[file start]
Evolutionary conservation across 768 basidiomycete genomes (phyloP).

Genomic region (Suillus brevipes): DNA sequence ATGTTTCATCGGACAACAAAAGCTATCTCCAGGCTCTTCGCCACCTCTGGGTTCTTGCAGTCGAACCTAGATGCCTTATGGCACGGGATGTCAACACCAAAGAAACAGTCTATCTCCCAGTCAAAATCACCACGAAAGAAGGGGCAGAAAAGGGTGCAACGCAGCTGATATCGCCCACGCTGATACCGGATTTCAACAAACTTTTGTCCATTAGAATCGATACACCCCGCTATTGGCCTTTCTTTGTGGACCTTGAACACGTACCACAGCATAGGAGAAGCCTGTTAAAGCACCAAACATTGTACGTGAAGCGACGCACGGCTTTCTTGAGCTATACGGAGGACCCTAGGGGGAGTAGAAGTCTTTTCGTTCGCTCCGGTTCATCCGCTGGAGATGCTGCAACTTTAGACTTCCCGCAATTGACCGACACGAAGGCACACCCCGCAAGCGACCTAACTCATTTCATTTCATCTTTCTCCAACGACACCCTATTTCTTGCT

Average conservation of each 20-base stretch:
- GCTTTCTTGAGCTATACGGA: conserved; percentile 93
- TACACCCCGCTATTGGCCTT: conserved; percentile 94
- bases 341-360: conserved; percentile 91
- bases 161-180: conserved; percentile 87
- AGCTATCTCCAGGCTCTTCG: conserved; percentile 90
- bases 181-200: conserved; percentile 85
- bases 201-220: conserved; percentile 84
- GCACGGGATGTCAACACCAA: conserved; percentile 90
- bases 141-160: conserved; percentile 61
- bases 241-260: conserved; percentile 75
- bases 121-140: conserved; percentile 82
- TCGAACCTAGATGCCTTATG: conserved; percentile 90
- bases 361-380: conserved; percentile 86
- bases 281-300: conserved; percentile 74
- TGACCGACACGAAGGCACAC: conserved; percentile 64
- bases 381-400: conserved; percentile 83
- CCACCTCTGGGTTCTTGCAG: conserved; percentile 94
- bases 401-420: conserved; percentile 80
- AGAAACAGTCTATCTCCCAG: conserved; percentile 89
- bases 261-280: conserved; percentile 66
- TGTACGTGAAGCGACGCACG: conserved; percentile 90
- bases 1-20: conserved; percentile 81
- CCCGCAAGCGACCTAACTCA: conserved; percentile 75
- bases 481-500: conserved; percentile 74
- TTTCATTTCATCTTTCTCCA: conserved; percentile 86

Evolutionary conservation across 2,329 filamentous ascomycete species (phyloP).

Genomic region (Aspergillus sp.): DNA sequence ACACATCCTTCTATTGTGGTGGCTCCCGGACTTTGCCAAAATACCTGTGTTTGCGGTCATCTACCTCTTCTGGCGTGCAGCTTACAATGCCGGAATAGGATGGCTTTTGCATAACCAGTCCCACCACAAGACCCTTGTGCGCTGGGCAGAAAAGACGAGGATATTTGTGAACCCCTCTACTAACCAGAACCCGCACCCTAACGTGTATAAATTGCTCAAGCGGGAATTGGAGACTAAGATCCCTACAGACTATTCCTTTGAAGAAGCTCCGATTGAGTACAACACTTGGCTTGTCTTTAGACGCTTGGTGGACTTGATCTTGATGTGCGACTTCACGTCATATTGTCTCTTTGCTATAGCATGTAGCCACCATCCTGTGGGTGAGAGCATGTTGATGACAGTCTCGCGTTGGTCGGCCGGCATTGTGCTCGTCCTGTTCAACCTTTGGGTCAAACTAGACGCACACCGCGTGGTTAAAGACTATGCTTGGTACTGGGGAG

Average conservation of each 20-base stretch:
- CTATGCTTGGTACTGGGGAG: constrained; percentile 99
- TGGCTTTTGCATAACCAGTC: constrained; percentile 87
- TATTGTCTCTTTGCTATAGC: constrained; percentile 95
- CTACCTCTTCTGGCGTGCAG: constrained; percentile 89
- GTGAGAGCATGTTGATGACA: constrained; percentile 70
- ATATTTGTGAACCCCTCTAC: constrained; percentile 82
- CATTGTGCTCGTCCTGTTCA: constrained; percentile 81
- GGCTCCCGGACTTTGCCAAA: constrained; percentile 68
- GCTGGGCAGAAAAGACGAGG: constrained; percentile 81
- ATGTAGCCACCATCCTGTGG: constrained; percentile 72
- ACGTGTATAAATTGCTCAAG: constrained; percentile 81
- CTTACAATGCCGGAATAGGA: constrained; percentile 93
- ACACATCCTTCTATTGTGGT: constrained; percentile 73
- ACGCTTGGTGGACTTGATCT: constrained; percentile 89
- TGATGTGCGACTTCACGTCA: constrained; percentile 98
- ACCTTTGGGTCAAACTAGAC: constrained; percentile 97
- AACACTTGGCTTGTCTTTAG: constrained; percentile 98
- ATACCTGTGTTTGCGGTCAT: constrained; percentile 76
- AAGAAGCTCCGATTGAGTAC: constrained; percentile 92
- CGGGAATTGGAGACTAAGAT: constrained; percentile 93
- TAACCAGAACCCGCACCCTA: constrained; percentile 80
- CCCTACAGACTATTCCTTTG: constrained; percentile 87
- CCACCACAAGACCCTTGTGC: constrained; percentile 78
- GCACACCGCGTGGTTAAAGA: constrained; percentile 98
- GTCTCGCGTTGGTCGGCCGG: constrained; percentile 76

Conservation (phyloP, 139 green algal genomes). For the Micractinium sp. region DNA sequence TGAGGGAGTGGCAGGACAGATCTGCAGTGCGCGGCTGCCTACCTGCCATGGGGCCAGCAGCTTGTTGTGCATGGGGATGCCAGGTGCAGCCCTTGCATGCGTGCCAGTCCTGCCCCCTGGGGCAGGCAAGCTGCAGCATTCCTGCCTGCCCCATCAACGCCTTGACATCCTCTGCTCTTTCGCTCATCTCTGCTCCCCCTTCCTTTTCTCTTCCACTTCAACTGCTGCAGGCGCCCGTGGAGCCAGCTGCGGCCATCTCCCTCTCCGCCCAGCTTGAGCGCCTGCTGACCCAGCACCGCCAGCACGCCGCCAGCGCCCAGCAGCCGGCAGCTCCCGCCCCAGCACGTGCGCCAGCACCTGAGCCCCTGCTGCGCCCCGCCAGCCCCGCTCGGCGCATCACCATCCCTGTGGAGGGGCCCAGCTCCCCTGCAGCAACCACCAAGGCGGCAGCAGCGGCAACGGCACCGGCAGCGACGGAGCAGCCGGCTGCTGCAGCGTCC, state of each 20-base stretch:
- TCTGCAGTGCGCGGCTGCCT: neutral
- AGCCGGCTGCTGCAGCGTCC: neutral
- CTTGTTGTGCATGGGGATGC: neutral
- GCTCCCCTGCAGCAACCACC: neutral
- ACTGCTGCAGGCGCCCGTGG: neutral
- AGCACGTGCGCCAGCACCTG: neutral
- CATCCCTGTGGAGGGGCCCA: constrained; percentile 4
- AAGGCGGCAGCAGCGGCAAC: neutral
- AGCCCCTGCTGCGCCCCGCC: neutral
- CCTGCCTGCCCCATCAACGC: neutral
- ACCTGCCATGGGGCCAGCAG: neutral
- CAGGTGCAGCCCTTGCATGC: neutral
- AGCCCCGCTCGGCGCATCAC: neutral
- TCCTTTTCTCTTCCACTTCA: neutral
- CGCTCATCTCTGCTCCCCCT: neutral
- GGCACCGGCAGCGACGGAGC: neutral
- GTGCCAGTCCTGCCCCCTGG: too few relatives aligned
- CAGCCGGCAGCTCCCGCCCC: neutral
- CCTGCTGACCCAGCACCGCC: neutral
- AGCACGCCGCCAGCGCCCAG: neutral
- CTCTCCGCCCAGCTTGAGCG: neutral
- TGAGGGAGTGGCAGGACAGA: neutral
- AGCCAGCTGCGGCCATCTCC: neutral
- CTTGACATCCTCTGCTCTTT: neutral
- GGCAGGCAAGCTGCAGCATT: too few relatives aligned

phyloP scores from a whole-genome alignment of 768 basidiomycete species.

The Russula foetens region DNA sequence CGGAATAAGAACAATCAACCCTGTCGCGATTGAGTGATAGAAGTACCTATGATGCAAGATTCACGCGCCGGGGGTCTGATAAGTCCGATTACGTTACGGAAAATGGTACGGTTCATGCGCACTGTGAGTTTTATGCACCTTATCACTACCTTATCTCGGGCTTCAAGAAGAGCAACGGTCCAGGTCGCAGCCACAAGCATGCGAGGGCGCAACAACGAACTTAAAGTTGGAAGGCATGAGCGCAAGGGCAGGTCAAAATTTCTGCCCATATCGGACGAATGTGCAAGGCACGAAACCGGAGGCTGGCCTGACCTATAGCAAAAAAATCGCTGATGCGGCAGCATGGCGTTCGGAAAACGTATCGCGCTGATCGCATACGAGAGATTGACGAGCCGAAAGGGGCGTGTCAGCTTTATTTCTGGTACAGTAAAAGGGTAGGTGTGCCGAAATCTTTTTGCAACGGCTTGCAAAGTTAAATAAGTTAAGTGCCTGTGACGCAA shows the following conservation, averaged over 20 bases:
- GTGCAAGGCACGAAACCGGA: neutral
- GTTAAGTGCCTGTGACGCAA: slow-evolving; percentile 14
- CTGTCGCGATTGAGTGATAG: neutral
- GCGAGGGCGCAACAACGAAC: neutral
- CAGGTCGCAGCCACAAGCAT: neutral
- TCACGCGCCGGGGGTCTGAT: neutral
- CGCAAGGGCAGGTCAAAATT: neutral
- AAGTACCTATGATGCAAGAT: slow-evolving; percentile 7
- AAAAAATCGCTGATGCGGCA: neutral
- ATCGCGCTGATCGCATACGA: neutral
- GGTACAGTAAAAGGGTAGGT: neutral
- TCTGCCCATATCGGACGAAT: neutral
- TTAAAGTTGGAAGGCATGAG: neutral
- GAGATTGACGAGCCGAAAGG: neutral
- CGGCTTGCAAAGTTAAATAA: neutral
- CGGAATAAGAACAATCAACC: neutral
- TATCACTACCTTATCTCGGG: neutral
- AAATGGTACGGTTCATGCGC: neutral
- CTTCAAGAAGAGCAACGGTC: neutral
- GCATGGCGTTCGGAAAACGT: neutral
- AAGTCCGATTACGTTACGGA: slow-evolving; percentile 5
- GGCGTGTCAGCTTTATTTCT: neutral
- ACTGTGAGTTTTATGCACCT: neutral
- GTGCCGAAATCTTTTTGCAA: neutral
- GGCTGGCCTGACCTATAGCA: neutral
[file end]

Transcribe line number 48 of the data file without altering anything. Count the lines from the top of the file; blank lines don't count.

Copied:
- AACACTTGGCTTGTCTTTAG: constrained; percentile 98